Here is a typical scenario: I am walking my dog in the park and meet up with some people from the neighborhood who once had some association with the Catholic Church but have moved on for various reasons (kids no longer in the parish school – found something different – do nothing now) and they mention the pope. “This guy just might get me back into the Church.”
People come in to the Church for all kinds of reasons, some better than others. Hence the phrase, “Lord, I was duped and I let myself be duped.” But I am always a bit wary of numbers growing because of the personality of the pope, the priest, or even the youth director. When the emphasis is too much on the personality of a person, faith in God can remain anemic. So when the youth director must move on, the youth program disintegrates. When the priest is moved, the people drift away. When the pope says or does something unpopular (and he will – it’s the nature of the job – even Jesus found Himself in that position), then those who needed an excuse to go to Church find the reason to stay at home in bed.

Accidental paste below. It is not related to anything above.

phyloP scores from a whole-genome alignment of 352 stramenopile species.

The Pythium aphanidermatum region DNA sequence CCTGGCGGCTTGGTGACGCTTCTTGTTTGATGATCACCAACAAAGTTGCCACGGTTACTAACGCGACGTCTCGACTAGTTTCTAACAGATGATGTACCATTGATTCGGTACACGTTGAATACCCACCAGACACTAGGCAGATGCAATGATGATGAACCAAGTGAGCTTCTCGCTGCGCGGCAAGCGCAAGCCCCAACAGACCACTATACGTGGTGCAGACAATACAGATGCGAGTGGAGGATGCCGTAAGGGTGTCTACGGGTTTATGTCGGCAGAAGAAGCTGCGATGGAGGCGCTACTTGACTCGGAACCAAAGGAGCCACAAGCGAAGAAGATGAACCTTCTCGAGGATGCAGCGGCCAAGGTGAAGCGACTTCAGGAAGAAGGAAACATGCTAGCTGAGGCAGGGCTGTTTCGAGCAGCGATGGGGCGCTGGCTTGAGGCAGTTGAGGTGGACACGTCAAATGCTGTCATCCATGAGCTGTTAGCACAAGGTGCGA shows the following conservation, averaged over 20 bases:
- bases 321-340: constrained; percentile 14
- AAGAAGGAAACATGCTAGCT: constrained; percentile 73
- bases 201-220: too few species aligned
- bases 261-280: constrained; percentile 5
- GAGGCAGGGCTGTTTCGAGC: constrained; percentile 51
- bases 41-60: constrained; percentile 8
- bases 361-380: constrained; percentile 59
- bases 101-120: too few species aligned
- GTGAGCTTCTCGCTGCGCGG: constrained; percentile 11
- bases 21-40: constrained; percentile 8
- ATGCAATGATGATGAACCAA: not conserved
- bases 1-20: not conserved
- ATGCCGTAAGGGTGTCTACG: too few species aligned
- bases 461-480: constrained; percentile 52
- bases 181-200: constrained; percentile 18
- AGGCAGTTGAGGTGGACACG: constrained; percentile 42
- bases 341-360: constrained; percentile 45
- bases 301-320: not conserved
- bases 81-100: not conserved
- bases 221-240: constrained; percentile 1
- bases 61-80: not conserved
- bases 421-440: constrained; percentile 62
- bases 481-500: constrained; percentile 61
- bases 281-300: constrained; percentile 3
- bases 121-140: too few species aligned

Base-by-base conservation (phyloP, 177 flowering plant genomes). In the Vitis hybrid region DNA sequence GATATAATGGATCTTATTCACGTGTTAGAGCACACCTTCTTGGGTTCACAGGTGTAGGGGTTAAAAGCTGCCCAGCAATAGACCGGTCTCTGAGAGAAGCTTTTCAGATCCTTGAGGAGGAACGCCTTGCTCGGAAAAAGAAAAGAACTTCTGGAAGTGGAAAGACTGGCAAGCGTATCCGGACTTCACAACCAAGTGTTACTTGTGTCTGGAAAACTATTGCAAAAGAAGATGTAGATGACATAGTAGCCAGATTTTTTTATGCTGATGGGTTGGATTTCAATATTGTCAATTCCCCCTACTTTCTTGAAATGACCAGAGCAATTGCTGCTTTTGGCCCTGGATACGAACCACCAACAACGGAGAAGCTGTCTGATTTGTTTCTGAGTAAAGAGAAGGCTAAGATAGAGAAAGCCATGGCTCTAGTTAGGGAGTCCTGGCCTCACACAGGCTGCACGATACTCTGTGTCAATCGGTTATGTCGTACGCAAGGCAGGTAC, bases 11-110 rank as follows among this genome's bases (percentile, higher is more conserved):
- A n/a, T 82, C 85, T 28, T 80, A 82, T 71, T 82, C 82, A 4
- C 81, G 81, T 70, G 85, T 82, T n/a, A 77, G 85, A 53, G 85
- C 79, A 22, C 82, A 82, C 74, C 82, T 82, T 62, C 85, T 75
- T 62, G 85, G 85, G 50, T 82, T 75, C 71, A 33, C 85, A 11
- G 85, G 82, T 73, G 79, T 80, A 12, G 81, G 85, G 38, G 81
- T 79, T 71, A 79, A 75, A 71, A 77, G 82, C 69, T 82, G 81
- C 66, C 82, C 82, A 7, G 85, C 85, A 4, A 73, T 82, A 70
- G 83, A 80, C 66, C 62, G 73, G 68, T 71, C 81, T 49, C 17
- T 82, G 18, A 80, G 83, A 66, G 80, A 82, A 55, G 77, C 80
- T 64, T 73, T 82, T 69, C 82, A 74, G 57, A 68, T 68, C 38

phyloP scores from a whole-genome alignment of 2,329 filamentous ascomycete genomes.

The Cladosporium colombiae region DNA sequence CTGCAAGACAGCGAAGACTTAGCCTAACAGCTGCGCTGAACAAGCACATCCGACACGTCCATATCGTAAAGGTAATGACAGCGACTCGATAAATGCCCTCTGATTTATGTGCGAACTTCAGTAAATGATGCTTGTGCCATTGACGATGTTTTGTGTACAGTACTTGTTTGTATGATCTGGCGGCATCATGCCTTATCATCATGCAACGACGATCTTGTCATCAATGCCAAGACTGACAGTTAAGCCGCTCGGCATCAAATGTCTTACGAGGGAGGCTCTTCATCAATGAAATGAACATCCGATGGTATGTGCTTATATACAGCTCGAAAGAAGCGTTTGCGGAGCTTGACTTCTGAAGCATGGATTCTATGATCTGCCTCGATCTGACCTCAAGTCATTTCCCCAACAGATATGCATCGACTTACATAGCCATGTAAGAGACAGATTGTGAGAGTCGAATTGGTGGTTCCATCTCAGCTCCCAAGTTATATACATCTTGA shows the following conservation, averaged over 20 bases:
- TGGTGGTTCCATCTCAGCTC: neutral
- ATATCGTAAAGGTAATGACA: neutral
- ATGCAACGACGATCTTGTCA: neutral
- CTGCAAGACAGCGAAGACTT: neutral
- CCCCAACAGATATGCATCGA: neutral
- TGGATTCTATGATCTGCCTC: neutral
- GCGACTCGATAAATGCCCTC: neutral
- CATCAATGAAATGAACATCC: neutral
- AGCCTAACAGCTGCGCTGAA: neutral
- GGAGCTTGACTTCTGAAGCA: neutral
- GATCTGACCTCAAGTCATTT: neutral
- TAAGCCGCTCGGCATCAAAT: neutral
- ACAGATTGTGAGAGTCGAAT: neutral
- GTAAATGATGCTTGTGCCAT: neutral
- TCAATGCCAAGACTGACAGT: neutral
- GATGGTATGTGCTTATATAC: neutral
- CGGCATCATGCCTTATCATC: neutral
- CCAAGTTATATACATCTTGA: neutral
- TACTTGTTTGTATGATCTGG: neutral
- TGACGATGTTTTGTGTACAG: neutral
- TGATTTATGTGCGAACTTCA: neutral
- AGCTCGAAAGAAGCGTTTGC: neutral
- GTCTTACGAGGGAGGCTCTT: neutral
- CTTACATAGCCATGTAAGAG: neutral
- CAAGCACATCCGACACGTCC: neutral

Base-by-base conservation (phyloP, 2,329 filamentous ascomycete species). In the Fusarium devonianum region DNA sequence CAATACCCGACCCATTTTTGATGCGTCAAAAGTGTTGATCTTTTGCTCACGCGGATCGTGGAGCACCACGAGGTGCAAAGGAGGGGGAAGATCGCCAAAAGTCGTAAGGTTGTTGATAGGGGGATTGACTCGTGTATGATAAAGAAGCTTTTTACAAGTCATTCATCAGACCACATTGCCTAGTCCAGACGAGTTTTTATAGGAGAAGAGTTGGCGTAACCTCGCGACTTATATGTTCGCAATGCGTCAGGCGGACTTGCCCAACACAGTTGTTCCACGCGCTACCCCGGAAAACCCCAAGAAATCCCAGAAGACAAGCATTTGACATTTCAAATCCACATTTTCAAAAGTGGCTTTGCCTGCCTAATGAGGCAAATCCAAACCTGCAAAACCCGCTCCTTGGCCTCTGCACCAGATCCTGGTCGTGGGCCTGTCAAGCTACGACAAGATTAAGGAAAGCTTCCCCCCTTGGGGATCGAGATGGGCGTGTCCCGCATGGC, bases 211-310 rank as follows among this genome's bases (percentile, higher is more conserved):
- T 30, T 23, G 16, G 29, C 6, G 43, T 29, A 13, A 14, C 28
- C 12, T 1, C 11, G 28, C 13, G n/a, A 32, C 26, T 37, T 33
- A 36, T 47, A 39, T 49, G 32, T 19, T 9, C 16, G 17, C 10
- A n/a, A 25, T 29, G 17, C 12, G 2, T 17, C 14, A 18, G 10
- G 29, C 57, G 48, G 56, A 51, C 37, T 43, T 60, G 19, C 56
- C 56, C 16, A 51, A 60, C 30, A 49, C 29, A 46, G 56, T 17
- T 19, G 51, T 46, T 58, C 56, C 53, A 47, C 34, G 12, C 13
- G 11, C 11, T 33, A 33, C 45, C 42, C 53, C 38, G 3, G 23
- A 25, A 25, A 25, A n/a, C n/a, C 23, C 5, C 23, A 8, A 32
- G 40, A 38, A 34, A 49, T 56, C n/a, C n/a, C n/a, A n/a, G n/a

At all times we are to be fingerposts, always pointing away from ourselves toward God and the Eucharist. I must decrease and He must increase. After all, we are finite and fallible. We will disappoint and get in the way. Rather, during that brief, glorious moment with a person when our charisma might, by the grace of God, have some sway, we welcome and rejoice and then point the way deeper inside.